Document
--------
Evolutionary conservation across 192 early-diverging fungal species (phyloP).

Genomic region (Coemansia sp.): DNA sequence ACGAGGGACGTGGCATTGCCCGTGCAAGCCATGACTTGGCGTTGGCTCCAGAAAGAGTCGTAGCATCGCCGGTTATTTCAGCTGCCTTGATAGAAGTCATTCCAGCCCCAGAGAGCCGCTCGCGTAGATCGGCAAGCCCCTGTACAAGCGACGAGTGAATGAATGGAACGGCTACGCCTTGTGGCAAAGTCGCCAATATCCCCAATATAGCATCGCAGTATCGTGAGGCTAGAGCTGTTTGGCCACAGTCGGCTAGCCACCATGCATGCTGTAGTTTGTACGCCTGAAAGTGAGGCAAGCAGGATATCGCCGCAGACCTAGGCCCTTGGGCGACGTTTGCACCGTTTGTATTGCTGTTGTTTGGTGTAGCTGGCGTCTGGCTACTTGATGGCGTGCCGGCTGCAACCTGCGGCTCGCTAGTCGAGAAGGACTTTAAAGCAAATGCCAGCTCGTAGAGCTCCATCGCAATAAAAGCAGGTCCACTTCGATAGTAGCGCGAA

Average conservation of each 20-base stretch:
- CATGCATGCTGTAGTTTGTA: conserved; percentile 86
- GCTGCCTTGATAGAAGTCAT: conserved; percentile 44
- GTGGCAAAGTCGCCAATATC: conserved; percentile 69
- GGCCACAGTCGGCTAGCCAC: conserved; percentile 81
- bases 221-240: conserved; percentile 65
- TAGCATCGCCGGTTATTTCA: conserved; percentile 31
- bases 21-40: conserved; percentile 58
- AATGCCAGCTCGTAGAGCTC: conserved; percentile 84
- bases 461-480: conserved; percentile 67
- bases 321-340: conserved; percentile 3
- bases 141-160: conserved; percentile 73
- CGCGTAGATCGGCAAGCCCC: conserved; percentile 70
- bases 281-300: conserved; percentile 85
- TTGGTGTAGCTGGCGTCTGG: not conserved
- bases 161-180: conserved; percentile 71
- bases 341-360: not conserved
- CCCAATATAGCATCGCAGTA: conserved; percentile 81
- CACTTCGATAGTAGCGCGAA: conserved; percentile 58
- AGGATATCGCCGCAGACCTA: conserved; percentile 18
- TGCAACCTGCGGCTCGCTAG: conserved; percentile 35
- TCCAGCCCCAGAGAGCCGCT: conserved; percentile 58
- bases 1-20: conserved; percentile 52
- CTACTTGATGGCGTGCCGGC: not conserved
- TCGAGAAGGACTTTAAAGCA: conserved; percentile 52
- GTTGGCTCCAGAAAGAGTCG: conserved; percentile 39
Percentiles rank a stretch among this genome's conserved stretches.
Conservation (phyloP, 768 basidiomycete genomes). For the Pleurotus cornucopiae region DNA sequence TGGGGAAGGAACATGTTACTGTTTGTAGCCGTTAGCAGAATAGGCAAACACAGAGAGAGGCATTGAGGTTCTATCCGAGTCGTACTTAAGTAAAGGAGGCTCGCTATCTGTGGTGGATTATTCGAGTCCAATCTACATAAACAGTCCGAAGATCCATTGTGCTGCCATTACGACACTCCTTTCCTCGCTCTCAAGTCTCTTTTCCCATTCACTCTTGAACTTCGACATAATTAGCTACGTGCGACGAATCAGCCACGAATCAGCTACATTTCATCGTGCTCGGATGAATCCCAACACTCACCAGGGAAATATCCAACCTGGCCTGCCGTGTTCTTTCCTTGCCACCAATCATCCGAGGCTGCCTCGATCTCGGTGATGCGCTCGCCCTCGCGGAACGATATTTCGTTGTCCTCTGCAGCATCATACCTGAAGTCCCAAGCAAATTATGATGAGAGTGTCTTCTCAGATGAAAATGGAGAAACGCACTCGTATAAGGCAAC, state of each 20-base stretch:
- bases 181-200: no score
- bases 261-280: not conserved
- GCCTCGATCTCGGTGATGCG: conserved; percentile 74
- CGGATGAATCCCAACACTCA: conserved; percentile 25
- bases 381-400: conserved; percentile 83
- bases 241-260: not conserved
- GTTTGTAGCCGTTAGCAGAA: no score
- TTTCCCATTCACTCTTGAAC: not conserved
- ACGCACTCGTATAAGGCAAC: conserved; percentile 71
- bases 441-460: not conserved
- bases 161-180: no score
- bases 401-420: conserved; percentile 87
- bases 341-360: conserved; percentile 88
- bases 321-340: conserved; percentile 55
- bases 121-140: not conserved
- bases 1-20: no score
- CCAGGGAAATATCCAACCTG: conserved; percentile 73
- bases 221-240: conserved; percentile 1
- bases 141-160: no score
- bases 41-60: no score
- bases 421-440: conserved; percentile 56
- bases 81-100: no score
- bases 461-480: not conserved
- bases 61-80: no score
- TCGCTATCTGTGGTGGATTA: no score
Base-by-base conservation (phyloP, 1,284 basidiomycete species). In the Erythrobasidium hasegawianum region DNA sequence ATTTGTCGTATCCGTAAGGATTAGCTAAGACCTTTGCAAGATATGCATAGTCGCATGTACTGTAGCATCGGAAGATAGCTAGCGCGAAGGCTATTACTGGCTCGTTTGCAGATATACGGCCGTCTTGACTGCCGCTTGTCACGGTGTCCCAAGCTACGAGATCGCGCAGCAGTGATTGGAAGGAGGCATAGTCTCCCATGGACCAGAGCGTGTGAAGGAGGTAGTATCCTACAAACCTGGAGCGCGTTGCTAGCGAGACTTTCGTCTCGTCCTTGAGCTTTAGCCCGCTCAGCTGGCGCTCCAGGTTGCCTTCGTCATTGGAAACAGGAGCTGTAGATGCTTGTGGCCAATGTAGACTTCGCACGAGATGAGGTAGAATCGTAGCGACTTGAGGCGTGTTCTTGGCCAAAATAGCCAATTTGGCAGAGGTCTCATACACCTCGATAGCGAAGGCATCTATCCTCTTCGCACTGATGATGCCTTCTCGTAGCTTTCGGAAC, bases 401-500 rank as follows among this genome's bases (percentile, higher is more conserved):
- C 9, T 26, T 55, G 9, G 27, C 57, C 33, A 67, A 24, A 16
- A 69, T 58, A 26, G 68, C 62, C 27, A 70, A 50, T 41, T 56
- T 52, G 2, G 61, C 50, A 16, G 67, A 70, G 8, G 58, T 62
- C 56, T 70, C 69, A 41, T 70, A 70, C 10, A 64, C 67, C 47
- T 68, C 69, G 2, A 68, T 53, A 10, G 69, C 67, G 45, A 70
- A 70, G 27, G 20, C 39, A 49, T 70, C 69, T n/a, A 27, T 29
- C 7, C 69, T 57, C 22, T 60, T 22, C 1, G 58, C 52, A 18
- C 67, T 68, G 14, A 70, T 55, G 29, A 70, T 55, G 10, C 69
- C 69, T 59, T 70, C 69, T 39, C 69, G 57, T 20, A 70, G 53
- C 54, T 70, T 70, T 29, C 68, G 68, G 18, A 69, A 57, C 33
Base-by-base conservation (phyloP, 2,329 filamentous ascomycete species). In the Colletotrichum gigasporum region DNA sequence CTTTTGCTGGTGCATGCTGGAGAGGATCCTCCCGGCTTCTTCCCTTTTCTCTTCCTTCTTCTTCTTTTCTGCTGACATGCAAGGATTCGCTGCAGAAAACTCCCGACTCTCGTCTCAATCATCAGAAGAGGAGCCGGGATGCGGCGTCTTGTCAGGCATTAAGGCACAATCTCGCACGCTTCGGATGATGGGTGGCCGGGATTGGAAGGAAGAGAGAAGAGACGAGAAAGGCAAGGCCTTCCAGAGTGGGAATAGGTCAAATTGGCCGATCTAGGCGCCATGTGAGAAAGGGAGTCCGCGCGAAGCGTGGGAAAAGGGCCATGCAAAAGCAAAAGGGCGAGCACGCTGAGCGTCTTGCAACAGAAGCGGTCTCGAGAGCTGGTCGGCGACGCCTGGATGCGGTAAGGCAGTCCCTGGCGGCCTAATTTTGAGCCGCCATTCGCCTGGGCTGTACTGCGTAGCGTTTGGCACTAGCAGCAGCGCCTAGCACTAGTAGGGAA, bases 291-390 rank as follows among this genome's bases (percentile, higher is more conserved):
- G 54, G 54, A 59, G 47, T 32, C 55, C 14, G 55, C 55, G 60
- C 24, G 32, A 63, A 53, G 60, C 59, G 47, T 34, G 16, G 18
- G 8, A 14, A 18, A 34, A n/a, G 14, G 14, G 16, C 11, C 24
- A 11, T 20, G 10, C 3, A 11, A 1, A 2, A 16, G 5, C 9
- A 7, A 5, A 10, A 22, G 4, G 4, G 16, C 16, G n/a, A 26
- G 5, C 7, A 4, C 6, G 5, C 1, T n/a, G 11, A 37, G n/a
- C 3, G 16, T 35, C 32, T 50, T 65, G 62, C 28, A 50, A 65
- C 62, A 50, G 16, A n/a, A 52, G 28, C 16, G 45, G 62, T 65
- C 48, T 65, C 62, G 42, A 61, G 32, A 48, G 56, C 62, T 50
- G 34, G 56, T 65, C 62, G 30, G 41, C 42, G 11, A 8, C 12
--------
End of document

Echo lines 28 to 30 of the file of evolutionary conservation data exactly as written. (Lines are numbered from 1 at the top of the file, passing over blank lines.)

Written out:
- GTTGGCTCCAGAAAGAGTCG: conserved; percentile 39
Percentiles rank a stretch among this genome's conserved stretches.
Conservation (phyloP, 768 basidiomycete genomes). For the Pleurotus cornucopiae region DNA sequence TGGGGAAGGAACATGTTACTGTTTGTAGCCGTTAGCAGAATAGGCAAACACAGAGAGAGGCATTGAGGTTCTATCCGAGTCGTACTTAAGTAAAGGAGGCTCGCTATCTGTGGTGGATTATTCGAGTCCAATCTACATAAACAGTCCGAAGATCCATTGTGCTGCCATTACGACACTCCTTTCCTCGCTCTCAAGTCTCTTTTCCCATTCACTCTTGAACTTCGACATAATTAGCTACGTGCGACGAATCAGCCACGAATCAGCTACATTTCATCGTGCTCGGATGAATCCCAACACTCACCAGGGAAATATCCAACCTGGCCTGCCGTGTTCTTTCCTTGCCACCAATCATCCGAGGCTGCCTCGATCTCGGTGATGCGCTCGCCCTCGCGGAACGATATTTCGTTGTCCTCTGCAGCATCATACCTGAAGTCCCAAGCAAATTATGATGAGAGTGTCTTCTCAGATGAAAATGGAGAAACGCACTCGTATAAGGCAAC, state of each 20-base stretch: